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Becoming a Competitive Applicant. Lauren Banks, MS4 Tomas Diaz, MS1 Eric Medina, MS2 Toy Ogunkua, MS4. Welcome to Perelman School of Medicine!.

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Becoming a competitive applicant

Becoming a Competitive Applicant

Lauren Banks, MS4

Tomas Diaz, MS1

Eric Medina, MS2

Toy Ogunkua, MS4

Welcome to perelman school of medicine
Welcome to Perelman School of Medicine!

Although medical school may be 2-3 years away, there are steps you can take now to better prepare yourself for the application process and life after graduation.


  • There is no magic formula to get into medical school, and no two Perleman School of Medicine students have identical journeys.

  • However, there are some basics which helped all of us succeed.

The basics
The Basics

  • Get Organized!!!

  • Estimate COSTS (and SAVE if you can)

  • Learn the Application Process

  • Know the Deadlines and Expectations

THE PREGAME Gather Information & Utilize Resources

Gather information utilize resources
Gather Information & Utilize Resources

  • Rule #1: Decide to devote a significant time commitment to preparing for medical school.

  • Rule #2:Get to know your pre-med office!

  • Rule #3: Seek advice from current med students, pre-health advisors, and mentors familiar with the medical school application process.

  • Rule #4: Research national medical school acceptance data based upon GPA and MCAT scores found in MSAR

How to identify a mentor
How to Identify a Mentor

  • Approach a professor in one of your pre-med science classes

  • Get to know faculty by going to their office hours

  • Faculty advisor of a student group you are involved with

  • Seek advice on who to approach from your pre-health advisor

    This is an active process.. You need to seek these figures out and approach them yourself

Gather information utilize resources the msar aka your best friend
Gather Information & Utilize ResourcesThe MSAR aka Your Best Friend

  • The Medical School Admissions Requirements (MSAR) profiles every medical school in the US and Canada.

  • Check the MSAR before applying to get a sense of what a school’s numbers are, their requirements, and their curricula.

    • Comprehensive guide found online at AAMC website(sign up fee of $15)

      • Google “MSAR Online”

    • Your premed office may have a paper version, but it is not complete

Create your academic plan
Create Your Academic Plan

  • Before applying to medical school, you must take the following courses (and LABS!):

    • Biology

    • General chemistry

    • Organic chemistry

    • Physics

    • English/writing

    • (and BIOCHEMISTRY, statistics, and social sciences)

  • Meet with your pre-med advisor ASAP to discuss your plan for taking these courses.

    • National discourse regarding evolving course requirements

    • Pre-med advisor should help you navigate the changing climate

What do the numbers mean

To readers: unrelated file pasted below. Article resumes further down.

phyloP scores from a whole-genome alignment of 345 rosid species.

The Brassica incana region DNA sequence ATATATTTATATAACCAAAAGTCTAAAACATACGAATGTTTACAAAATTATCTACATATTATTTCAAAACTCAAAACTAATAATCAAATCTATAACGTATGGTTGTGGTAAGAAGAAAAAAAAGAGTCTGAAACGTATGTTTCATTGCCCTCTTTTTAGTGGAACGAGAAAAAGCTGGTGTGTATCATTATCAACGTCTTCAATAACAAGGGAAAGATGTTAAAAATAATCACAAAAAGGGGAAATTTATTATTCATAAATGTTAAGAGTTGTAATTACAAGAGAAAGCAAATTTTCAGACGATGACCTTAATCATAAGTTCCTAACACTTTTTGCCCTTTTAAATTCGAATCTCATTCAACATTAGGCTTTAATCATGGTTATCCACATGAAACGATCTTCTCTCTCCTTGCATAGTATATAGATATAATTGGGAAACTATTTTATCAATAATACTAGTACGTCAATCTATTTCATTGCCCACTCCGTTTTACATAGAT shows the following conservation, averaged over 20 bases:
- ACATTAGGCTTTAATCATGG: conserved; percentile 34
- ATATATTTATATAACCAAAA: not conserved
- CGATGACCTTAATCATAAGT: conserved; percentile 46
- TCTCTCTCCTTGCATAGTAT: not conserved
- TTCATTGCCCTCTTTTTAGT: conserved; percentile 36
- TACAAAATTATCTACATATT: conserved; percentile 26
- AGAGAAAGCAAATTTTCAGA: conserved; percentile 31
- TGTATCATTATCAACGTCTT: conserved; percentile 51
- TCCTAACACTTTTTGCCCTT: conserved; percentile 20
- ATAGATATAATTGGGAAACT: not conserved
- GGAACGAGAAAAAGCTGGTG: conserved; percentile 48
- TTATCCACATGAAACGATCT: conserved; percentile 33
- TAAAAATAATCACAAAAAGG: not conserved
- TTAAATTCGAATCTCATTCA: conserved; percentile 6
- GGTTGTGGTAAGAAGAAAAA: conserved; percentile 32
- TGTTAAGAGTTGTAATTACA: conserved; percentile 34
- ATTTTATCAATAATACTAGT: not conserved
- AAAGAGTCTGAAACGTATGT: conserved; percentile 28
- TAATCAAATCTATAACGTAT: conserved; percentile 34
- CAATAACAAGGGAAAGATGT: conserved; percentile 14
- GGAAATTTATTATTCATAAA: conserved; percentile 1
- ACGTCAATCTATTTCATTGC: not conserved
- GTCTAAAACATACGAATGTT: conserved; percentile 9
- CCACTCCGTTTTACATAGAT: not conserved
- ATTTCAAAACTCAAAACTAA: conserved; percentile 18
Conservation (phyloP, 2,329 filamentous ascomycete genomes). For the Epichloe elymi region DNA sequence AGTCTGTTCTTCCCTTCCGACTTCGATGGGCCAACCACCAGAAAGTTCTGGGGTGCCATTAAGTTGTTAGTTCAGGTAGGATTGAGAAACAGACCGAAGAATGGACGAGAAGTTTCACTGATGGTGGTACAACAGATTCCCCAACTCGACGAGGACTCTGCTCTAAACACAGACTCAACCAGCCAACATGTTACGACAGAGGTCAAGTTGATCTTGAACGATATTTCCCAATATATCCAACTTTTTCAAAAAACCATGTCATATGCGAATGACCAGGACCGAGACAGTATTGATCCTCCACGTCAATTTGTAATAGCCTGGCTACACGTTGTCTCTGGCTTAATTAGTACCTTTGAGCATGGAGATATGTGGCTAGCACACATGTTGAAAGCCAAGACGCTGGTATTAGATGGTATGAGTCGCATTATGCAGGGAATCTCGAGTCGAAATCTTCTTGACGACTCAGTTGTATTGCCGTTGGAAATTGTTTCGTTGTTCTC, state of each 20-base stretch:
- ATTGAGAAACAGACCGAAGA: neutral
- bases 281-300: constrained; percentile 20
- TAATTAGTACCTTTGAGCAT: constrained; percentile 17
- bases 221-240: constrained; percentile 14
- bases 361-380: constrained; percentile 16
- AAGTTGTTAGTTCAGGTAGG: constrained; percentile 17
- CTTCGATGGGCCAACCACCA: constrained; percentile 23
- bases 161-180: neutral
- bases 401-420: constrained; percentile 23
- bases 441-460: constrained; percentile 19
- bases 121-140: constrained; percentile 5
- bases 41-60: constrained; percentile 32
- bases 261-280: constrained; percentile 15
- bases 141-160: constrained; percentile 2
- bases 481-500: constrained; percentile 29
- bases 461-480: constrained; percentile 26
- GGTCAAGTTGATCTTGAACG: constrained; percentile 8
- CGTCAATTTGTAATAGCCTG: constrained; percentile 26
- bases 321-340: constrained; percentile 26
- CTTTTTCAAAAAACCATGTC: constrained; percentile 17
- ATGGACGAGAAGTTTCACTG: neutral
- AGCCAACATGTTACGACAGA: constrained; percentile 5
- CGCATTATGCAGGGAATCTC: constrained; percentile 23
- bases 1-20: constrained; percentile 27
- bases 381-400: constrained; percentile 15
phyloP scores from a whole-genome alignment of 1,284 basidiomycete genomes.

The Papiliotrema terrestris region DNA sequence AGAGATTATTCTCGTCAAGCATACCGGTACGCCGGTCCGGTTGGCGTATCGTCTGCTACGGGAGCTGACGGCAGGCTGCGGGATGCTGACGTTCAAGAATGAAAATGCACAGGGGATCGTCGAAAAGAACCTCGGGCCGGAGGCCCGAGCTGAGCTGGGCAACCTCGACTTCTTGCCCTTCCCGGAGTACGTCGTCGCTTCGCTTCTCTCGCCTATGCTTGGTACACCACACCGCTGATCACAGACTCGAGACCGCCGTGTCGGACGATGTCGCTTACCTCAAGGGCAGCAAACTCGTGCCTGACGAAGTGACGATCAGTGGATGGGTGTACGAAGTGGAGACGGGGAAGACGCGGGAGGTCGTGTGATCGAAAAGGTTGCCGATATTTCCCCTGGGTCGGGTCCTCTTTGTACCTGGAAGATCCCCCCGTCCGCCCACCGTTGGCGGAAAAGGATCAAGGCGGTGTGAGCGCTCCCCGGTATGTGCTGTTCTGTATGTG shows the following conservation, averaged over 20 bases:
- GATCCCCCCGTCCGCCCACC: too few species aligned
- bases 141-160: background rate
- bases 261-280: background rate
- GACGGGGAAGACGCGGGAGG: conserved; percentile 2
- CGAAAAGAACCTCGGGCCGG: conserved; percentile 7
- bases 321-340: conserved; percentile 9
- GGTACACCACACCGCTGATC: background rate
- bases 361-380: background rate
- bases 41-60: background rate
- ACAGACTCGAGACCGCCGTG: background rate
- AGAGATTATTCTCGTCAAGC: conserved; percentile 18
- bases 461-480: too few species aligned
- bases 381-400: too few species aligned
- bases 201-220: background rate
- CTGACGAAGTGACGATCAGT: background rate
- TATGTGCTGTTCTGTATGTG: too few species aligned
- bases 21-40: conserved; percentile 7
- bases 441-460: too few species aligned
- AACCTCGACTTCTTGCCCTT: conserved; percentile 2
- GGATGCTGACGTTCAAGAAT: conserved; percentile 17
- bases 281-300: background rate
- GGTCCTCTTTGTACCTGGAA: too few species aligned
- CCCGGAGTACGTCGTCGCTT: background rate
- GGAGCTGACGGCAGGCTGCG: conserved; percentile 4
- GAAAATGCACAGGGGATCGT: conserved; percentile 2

What Do the Numbers Mean?

Applicants accepted to at least one medical school



AAMC Data Warehouse, Table 24: MCAT and GPA Grid for Applicants and Acceptees to U.S. Medical Schools, 2008-2010

Grades Matter

Grades matter.

  • Don’t bank on being the outlier.

  • It’s stressful to take that risk (both financially and emotionally).

  • No one will see how wonderful you are unless your numbers get by the screening.

  • You DON’T have to be a science major (at all!), but you DO need good grades in your science classes

  • Your early grades can have a lasting effect on the rest of college – make sure to maintain them!

Grades matter tips on academic success
GRADES MATTERTips on Academic Success

  • Balance your schedule and major – you should be challenged, but not to the point where you are unhappy and aren’t doing well.

  • Don’t be ashamed or afraid to ask for help!

  • Go to professor AND TA office hours!

  • Work in groups to solve problems.

  • Don’t get caught up in the hype of how others are doing (or how they claim they are doing).

  • When things don’t go quite right, troubleshoot – ask yourself, “How can I do better next time?”

The Medical College

Admission Test

About the medical college admissions test mcat
About the Medical College Admissions Test (MCAT)…

  • The MCAT is a multiple choice, standardized test required for admission into medical school

  • Tested subjects include:

    • Biology

    • Physics

    • General Chemistry

    • Organic Chemistry

  • All sections except the Writing Sample will have many, many passage-based questions.

  • Study for the Verbal Reasoning and Writing sections of the MCAT.

NOTE: The MCAT is changing in 2015 and there will be NO writing sample, and more emphasis on biochemsitry and interpersonal skills…Stay tuned…

General tips
General Tips

  • 65% of applicants take a prep course

    • Different styles and intensities (and prices)

  • Aim to take the MCAT when you are PREAPARED!

  • Retake the MCAT if needed when READYKnow that schools calculate multiple MCATsdifferently…

    • Last score